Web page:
The perfect order, whether for a customer or supplier, is commonly considered to be a measure of the:
• Percentage of on-time delivery;
• Percentage of complete orders;
• Percentage of the right quality; and
• Percentage of correct documentation.
So to be perfect, an order must be delivered on time, complete, with the right product quality, and have all required documentation - a very difficult task given the internal and external processes that must function perfectly for this to occur.
While getting all of these events to occur simultaneously may be a difficult task, does that make it an impossible task?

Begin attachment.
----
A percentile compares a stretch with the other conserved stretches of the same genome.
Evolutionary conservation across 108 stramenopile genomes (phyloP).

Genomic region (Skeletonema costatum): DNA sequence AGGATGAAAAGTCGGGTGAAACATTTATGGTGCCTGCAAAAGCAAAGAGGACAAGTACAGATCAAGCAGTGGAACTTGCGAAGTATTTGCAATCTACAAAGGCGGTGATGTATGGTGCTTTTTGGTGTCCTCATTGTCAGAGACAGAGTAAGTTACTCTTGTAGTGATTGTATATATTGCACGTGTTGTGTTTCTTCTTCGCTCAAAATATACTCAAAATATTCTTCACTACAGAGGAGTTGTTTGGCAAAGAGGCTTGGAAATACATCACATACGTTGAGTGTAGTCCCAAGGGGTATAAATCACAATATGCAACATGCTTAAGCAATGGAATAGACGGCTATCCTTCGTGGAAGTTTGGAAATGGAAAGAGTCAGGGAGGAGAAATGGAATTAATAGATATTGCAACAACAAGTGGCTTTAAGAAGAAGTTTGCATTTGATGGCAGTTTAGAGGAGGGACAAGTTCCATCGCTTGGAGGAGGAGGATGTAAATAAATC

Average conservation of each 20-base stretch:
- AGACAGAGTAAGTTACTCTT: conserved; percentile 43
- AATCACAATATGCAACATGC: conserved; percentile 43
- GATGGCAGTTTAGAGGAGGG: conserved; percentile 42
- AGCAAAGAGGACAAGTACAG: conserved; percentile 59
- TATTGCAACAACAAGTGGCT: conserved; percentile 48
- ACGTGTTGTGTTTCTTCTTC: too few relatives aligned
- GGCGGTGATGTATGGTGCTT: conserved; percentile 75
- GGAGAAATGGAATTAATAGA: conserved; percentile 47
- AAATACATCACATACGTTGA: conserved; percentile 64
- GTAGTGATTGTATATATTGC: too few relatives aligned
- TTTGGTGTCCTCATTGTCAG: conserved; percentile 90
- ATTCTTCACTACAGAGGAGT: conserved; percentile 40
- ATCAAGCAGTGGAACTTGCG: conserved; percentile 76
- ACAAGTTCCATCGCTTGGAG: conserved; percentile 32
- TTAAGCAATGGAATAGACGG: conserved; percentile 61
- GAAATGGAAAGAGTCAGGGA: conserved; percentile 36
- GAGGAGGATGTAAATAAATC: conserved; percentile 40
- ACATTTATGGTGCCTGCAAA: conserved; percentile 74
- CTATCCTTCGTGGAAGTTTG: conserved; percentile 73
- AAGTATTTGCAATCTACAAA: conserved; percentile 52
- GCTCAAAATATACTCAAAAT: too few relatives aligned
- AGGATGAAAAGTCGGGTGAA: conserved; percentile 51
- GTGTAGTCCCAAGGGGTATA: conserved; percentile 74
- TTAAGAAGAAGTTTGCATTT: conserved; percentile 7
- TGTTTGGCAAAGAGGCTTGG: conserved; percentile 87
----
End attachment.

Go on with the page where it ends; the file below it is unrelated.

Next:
Organizations that think that "perfect" is possible will push to continuously improve, while others will stop to look for innovations. Having a mindset that strives for perfect is a key differentiator between organizations that prosper and those that do not, especially in the long term.
Practically speaking, a requirement of perfection is folly. The laws of diminishing returns suggest that, at some point in the journey, being less than perfect makes sense. But experience has taught that striving for perfect orders will leave organizations better prepared to meet the expectations of customers and consumers.
In 2010, expect to see the debate on perfect order continue. But also expect to hear about more and more companies actively pursuing perfect order as a performance metric and as a company culture. The visionary companies will look beyond the order-delivery process and look for perfection in other supply chain processes, as well.
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